The French FFVL Licence
Progression through the French system doesn’t tally exactly with the British BHPA. Green stage for example is slightly below the level of Club Pilot and Blue is slightly above.
The medical insurance that comes with the French FFVL Licence covers you for most of the world, even if your country of residence is outside France.
For FFVL qualified pilots flying in the UK, the BHPA (British Hang Gliding and Paragliding Association) recommends you take up BHPA membership as it includes an insurance policy that covers the land owner as well as you the pilot. FFVL insurance only covers the pilot.
To be eligible for BHPA membership, you must pass the appropriate theory exam in order to demonstrate that you understand UK flying regulations. You can make the process easier by requesting that your FFVL school issue you with an IPPI (International Pilot Proficiency Identification) card along with your French licence.
BHPA Paragliding Schools in France
There are a handful of paragliding schools operating full time in France that offer the BHPA route to pilot qualification. The Alpine Flying Centre in Domancy outside Chamonix is the only school to offer both FFVL and BHPA qualifications. Founder, Denis Trott holds a BHPA Senior Instructors license, the French BEES (FFVL) instructors license, and a professional tandem rating.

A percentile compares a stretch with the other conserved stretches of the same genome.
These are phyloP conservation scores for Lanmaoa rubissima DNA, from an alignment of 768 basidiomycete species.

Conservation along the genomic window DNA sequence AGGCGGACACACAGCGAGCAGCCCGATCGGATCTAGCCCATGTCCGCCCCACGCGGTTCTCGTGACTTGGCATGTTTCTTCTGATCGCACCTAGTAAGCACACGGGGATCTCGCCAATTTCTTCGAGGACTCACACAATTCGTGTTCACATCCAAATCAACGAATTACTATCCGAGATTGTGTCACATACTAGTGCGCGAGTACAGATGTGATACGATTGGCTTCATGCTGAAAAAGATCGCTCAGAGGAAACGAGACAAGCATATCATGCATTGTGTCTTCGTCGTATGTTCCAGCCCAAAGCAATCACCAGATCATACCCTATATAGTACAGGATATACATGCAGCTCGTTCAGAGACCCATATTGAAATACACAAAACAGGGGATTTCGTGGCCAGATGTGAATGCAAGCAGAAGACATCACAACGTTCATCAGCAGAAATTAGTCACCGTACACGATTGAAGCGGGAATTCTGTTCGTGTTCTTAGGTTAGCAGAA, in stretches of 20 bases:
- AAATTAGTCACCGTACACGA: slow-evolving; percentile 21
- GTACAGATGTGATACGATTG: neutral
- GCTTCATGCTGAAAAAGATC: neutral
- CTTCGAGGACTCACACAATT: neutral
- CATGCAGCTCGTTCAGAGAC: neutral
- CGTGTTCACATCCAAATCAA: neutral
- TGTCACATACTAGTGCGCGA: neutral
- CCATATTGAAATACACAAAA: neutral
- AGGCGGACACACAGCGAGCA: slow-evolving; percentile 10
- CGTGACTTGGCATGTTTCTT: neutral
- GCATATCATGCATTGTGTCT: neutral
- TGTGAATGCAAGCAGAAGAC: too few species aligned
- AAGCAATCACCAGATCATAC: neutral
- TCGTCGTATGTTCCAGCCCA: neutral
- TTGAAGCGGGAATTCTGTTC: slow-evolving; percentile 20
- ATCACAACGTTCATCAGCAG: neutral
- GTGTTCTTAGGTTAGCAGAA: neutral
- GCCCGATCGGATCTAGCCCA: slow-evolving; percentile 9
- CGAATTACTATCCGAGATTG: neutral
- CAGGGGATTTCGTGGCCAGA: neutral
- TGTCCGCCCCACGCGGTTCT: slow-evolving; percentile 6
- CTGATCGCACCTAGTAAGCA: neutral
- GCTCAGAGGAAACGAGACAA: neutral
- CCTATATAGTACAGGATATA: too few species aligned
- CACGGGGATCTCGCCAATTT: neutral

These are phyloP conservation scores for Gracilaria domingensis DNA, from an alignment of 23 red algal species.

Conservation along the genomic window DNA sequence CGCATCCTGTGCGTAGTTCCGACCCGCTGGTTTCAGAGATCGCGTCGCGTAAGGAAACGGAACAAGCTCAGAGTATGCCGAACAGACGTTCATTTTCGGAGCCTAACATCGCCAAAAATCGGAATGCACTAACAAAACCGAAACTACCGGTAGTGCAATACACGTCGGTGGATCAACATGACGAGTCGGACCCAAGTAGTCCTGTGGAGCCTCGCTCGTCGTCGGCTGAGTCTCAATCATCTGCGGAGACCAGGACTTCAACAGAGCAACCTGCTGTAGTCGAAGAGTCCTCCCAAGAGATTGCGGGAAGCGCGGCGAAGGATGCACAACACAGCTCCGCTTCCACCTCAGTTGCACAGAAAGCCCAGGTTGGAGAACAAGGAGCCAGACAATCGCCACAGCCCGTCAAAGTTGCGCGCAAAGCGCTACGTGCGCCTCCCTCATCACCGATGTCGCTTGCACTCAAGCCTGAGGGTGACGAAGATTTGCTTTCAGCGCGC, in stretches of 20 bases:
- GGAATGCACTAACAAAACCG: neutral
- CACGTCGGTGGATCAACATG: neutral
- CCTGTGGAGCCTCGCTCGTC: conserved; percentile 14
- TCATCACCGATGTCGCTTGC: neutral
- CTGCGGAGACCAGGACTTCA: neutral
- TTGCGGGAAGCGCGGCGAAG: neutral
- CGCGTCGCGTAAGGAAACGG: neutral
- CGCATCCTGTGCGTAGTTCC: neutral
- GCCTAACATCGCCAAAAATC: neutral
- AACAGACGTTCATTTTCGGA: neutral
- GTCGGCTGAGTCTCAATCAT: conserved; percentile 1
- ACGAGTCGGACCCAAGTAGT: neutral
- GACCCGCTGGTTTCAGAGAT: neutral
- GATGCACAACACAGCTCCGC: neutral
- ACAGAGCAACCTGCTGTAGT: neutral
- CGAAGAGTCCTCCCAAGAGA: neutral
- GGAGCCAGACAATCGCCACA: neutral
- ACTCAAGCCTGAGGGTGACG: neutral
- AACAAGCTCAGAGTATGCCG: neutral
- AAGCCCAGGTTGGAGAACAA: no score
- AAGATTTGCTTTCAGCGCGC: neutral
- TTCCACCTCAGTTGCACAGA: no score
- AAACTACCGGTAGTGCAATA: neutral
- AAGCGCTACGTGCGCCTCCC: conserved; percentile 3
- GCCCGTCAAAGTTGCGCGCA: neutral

A BHPA Club Pilot or above is qualified and insured to fly in France.
The climate and mountainous geography of the French Alps and southern France makes the region ideal for cross-country flying. Many paragliding schools and private instructors offer fly guiding to qualified pilots wishing to explore the region with the benefit of first-hand local knowledge, whilst improving their XC flying skills. Fly guiding is a great way to experience the best Alpine flying whilst staying safe.
Paragliding Safety Information
- Get an up to date weather forecast for the whole day.
- Check in with the local weather stations.
- Ask local pilots for info about the site including the wind, thermals, turbulence and any physical hazards.
- Check site-specific procedures on www.ffvl.fr
- Tell someone your flying plans, launch area and proposed flight path.
- Whenever possible, fly in a group.
- Keep your mobile phone on, it can help to find you in an emergency.
- Visit the landing areas before going up to fly.